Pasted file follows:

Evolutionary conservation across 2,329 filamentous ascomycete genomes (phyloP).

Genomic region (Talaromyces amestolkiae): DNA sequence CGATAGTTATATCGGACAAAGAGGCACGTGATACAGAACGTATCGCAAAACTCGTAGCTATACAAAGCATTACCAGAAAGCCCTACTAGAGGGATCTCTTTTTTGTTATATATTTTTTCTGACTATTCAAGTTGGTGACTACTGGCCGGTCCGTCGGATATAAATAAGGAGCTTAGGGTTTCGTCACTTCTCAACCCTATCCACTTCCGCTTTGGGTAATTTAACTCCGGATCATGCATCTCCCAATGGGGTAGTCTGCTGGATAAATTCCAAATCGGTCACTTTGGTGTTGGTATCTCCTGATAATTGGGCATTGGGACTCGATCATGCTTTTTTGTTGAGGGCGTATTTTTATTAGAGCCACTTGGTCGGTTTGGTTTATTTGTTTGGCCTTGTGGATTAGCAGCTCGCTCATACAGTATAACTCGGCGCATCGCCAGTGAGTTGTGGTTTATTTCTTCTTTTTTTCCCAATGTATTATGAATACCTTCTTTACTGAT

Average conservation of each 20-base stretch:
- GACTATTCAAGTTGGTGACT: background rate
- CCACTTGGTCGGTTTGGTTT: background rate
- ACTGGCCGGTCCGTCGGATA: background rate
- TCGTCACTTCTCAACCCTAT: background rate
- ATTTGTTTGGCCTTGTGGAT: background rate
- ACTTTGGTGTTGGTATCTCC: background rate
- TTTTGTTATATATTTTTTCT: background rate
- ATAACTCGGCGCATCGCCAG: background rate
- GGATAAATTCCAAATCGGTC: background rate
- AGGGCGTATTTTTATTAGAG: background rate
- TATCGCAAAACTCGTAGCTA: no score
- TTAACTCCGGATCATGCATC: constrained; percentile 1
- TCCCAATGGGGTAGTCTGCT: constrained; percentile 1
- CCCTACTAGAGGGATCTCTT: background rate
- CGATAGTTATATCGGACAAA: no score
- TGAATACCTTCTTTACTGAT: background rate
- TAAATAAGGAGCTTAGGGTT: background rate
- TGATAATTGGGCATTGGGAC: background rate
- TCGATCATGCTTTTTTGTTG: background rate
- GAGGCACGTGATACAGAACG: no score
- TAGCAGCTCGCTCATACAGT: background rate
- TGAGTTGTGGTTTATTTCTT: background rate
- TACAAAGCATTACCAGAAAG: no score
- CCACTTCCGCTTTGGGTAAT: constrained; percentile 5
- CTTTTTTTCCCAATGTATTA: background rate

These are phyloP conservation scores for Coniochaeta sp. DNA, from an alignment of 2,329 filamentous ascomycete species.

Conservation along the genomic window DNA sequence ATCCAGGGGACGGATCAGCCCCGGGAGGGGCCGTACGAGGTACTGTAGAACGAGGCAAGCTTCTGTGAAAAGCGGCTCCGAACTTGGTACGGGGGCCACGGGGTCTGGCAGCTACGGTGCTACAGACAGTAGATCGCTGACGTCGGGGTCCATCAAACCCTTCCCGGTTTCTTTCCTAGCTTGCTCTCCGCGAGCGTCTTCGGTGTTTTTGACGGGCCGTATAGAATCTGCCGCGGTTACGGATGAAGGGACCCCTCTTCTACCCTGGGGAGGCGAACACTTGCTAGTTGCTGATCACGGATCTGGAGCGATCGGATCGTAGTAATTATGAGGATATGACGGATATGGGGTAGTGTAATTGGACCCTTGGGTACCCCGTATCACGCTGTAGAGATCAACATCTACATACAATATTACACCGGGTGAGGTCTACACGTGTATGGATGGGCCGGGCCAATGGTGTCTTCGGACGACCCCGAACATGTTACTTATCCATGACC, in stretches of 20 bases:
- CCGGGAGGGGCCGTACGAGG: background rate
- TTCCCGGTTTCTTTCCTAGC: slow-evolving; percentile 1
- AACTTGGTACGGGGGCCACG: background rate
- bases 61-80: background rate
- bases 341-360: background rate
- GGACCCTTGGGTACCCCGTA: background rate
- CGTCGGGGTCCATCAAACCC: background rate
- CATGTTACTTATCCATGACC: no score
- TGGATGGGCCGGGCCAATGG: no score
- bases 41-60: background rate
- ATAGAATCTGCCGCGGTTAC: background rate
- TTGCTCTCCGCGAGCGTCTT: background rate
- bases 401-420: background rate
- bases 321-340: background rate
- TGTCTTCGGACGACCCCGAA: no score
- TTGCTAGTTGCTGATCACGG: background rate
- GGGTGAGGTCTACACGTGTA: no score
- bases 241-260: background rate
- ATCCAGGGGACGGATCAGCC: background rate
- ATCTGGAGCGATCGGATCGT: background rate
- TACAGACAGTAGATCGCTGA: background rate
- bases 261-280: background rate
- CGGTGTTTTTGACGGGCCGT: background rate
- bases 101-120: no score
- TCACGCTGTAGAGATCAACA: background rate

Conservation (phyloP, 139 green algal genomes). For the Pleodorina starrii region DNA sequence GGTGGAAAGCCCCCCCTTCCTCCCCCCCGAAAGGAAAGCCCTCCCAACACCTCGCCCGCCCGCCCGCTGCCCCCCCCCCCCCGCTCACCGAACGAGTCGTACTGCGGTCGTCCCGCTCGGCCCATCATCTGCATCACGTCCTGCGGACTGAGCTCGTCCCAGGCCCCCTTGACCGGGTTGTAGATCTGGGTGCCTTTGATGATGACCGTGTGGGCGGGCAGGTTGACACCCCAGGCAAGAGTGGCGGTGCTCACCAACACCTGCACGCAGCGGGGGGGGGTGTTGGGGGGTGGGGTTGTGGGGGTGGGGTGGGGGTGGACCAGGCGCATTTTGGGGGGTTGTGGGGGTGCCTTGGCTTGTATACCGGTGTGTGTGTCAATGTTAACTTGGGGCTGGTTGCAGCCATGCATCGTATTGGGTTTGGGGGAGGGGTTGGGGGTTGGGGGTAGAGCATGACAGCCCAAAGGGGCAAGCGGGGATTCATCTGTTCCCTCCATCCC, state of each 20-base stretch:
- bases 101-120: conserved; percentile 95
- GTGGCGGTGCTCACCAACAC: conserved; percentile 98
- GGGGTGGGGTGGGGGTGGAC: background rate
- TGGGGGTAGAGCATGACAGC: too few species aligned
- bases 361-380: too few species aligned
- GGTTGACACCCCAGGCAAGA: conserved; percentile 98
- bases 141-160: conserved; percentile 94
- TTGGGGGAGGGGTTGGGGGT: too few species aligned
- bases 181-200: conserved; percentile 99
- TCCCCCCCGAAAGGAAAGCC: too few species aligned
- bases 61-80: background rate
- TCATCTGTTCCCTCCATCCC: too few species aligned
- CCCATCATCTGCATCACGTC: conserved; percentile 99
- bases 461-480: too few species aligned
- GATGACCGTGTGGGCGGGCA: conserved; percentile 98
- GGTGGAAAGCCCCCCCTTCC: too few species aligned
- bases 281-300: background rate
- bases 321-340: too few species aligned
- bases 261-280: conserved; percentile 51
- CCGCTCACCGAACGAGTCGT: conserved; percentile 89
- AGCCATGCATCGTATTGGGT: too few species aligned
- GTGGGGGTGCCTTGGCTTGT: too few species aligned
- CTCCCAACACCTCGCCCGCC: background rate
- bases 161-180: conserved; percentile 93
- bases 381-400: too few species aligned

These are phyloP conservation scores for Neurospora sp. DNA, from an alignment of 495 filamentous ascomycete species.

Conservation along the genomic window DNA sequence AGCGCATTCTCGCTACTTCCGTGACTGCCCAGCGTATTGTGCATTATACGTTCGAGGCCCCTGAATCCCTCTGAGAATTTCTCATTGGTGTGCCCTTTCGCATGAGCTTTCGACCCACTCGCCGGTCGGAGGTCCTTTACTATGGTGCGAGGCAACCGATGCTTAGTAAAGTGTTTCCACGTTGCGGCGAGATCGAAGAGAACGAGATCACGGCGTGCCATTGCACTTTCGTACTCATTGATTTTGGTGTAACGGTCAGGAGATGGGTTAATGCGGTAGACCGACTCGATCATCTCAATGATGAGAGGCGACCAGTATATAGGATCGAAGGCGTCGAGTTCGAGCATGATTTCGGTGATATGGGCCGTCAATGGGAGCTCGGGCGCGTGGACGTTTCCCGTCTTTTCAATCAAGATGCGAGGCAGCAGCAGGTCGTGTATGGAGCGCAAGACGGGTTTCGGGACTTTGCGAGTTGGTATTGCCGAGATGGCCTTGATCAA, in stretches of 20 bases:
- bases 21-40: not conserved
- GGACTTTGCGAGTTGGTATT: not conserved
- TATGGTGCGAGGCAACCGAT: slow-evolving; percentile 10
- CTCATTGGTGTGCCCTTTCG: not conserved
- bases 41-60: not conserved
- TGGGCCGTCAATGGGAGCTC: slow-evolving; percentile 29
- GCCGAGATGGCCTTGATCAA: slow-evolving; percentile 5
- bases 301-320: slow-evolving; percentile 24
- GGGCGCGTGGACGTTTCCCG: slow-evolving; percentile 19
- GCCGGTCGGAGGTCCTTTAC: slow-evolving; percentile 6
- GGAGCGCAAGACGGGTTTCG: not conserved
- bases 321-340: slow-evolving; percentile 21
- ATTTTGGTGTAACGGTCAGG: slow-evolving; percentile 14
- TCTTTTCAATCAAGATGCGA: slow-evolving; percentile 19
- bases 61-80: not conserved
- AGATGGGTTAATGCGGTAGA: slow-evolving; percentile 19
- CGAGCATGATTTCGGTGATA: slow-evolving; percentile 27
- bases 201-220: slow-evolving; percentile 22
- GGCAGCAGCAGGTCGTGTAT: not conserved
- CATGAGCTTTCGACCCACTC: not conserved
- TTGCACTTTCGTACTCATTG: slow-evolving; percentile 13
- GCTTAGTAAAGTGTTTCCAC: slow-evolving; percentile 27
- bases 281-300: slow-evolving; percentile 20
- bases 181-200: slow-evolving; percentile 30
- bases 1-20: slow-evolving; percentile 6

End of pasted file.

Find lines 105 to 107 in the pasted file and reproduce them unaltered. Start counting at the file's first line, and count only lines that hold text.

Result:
- GCTTAGTAAAGTGTTTCCAC: slow-evolving; percentile 27
- bases 281-300: slow-evolving; percentile 20
- bases 181-200: slow-evolving; percentile 30